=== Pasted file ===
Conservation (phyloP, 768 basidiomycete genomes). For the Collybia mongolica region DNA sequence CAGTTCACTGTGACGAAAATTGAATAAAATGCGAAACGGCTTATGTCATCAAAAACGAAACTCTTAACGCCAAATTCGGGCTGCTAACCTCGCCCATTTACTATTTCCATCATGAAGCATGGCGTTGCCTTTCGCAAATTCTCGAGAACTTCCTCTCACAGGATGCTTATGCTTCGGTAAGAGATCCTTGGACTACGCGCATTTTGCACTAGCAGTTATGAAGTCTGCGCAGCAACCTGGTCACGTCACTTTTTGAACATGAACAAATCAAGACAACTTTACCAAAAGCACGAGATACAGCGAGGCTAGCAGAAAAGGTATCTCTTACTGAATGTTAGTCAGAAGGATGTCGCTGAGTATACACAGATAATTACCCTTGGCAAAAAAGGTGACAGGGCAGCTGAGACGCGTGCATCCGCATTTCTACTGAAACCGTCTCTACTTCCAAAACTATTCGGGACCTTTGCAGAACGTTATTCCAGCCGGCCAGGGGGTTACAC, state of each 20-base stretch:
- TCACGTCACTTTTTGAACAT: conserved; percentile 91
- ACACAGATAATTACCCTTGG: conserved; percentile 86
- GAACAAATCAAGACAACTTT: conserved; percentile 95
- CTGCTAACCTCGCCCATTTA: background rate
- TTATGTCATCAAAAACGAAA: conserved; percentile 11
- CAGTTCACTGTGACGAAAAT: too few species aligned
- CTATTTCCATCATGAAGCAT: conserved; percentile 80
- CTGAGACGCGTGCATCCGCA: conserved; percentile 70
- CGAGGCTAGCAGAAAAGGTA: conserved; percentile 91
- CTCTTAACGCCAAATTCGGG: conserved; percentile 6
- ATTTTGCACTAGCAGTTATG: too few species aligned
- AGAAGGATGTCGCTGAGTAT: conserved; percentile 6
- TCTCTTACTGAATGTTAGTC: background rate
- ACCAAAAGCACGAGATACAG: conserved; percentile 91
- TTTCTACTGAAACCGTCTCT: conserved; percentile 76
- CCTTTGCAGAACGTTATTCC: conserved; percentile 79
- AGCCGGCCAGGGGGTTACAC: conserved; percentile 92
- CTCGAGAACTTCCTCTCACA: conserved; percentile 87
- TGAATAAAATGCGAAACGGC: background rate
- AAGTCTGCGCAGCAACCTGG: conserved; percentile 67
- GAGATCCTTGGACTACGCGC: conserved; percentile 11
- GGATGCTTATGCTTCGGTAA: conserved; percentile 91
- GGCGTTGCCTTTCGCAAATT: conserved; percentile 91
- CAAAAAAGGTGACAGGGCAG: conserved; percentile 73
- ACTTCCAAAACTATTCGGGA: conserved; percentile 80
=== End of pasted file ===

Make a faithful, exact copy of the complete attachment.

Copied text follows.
Conservation (phyloP, 768 basidiomycete genomes). For the Collybia mongolica region DNA sequence CAGTTCACTGTGACGAAAATTGAATAAAATGCGAAACGGCTTATGTCATCAAAAACGAAACTCTTAACGCCAAATTCGGGCTGCTAACCTCGCCCATTTACTATTTCCATCATGAAGCATGGCGTTGCCTTTCGCAAATTCTCGAGAACTTCCTCTCACAGGATGCTTATGCTTCGGTAAGAGATCCTTGGACTACGCGCATTTTGCACTAGCAGTTATGAAGTCTGCGCAGCAACCTGGTCACGTCACTTTTTGAACATGAACAAATCAAGACAACTTTACCAAAAGCACGAGATACAGCGAGGCTAGCAGAAAAGGTATCTCTTACTGAATGTTAGTCAGAAGGATGTCGCTGAGTATACACAGATAATTACCCTTGGCAAAAAAGGTGACAGGGCAGCTGAGACGCGTGCATCCGCATTTCTACTGAAACCGTCTCTACTTCCAAAACTATTCGGGACCTTTGCAGAACGTTATTCCAGCCGGCCAGGGGGTTACAC, state of each 20-base stretch:
- TCACGTCACTTTTTGAACAT: conserved; percentile 91
- ACACAGATAATTACCCTTGG: conserved; percentile 86
- GAACAAATCAAGACAACTTT: conserved; percentile 95
- CTGCTAACCTCGCCCATTTA: background rate
- TTATGTCATCAAAAACGAAA: conserved; percentile 11
- CAGTTCACTGTGACGAAAAT: too few species aligned
- CTATTTCCATCATGAAGCAT: conserved; percentile 80
- CTGAGACGCGTGCATCCGCA: conserved; percentile 70
- CGAGGCTAGCAGAAAAGGTA: conserved; percentile 91
- CTCTTAACGCCAAATTCGGG: conserved; percentile 6
- ATTTTGCACTAGCAGTTATG: too few species aligned
- AGAAGGATGTCGCTGAGTAT: conserved; percentile 6
- TCTCTTACTGAATGTTAGTC: background rate
- ACCAAAAGCACGAGATACAG: conserved; percentile 91
- TTTCTACTGAAACCGTCTCT: conserved; percentile 76
- CCTTTGCAGAACGTTATTCC: conserved; percentile 79
- AGCCGGCCAGGGGGTTACAC: conserved; percentile 92
- CTCGAGAACTTCCTCTCACA: conserved; percentile 87
- TGAATAAAATGCGAAACGGC: background rate
- AAGTCTGCGCAGCAACCTGG: conserved; percentile 67
- GAGATCCTTGGACTACGCGC: conserved; percentile 11
- GGATGCTTATGCTTCGGTAA: conserved; percentile 91
- GGCGTTGCCTTTCGCAAATT: conserved; percentile 91
- CAAAAAAGGTGACAGGGCAG: conserved; percentile 73
- ACTTCCAAAACTATTCGGGA: conserved; percentile 80